The latest analytical publication of the EESC – “China’s Interaction with Central and Eastern Europe: Relationships at Crossroads?“
- China’s interaction with CEE region and the objectives of its model of cooperation it formulated were premised not only on economic diversification but also on increasing Beijing’s political (normative) influence. The ineffectiveness of the mechanism for interacting with Central and Eastern Europe was attributable to the fact that China’s region-formation in the region revolved around historical and ideological considerations (a region with a socialist past) and a peculiar perception of the region as easily manipulable. Against the backdrop of Xi’s more assertive foreign policy, China’s region-formation strategy and efforts to expand political and economic influence have turned against it, with several CEE countries becoming some of the most vocal critics of China in the West.
- Contrary to what is often said in the West, the claim that China is “buying up” the region is not factually correct. China’s economic footprint in the region is rather minimal, with the exception of its greater dependence on imports and – in the case of the Western Balkans – loans. Although CEE countries have declared their support for China’s Belt and Road Initiative (BRI), many of them have zero BRI projects implemented.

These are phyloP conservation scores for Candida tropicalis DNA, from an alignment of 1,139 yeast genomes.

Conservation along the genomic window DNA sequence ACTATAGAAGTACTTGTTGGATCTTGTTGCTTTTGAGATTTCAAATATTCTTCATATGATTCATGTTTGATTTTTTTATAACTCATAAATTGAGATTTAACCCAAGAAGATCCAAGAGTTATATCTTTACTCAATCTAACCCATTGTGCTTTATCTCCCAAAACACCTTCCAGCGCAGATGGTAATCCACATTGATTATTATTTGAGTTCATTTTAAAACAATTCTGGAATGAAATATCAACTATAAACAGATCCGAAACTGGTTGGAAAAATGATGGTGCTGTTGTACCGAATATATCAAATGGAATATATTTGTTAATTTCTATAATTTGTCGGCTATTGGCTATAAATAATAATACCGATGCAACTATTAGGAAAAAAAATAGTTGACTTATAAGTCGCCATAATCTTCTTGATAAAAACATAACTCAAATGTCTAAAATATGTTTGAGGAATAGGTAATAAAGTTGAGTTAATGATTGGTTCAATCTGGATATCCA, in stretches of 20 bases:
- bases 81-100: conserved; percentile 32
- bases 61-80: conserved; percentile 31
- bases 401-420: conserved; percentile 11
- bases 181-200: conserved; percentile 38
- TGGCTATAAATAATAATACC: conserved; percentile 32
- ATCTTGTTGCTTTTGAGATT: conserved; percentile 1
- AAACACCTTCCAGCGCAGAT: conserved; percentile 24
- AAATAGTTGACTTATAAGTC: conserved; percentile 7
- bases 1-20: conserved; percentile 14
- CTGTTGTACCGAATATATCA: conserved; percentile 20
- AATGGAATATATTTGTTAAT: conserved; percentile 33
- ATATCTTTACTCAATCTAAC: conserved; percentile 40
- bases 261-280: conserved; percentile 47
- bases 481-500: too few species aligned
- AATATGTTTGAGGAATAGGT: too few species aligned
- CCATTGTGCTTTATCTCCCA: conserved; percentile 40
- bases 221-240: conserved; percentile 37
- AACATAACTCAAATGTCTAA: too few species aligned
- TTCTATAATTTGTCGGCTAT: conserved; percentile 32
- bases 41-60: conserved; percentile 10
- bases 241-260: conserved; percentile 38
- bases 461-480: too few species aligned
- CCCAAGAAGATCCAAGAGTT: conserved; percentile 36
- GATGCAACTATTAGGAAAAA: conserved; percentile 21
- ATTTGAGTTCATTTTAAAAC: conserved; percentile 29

- Lithuania’s position on China has set a precedent that is rather unpleasant for larger countries. However, Lithuania’s criticism towards Chins also reflects the disappointment shared among increasing number of CEE countries regarding the progress of cooperation and the increase of Beijing’s influence.
- There is no doubt that the format for China-CEE cooperation is undergoing an existential crisis. It is likely that some countries within the format may follow Lithuania’s lead; at the same time, however, one may observe China getting more actively engaged in dialogues with other CEE countries and making effort to gain more foothold in the region.
- The EU’s policy on China of the last few decades has revolved around economic pragmatism. However, more and more EU Member States have recently been expressing concern about China’s growing influence and global ambitions. The EU’s policy on China is beginning to change, several CEE countries are playing an increasingly important role in this resetting of bilateral relations. However, China continues to make active efforts to strengthen its relations with EU Member States – especially Hungary and Greece and, in part, Poland, – which signals that the formation of a more unified EU policy on China is rather unlikely.
- The issue of Taiwan is gaining new relevance and importance in the West. The enthusiasm of EU Member States to maintain closer ties with Taipei is reflected in the increased frequency of meetings with Taiwanese representatives. This transformation inside the EU is undoubtedly being driven by the CEE region, especially Lithuania, Slovakia, and the Czech Republic. However, discussions on Taiwan often step outside the bounds of economic cooperation, this particular area is becoming an increasingly important point of friction between the EU and China.
Raigirdas Boruta is an Associate Expert at the Eastern Europe Studies Centre (China Research Programme) and a PhD candidate at the Institute of International Relations and Political Science of Vilnius University. He holds a Bachelor’s degree in Asia Pacific Studies (Chinese studies programme) from the University of Central Lancashire (UK). In 2020, Boruta earned his Master’s degree in International Relations from Sichuan University (China).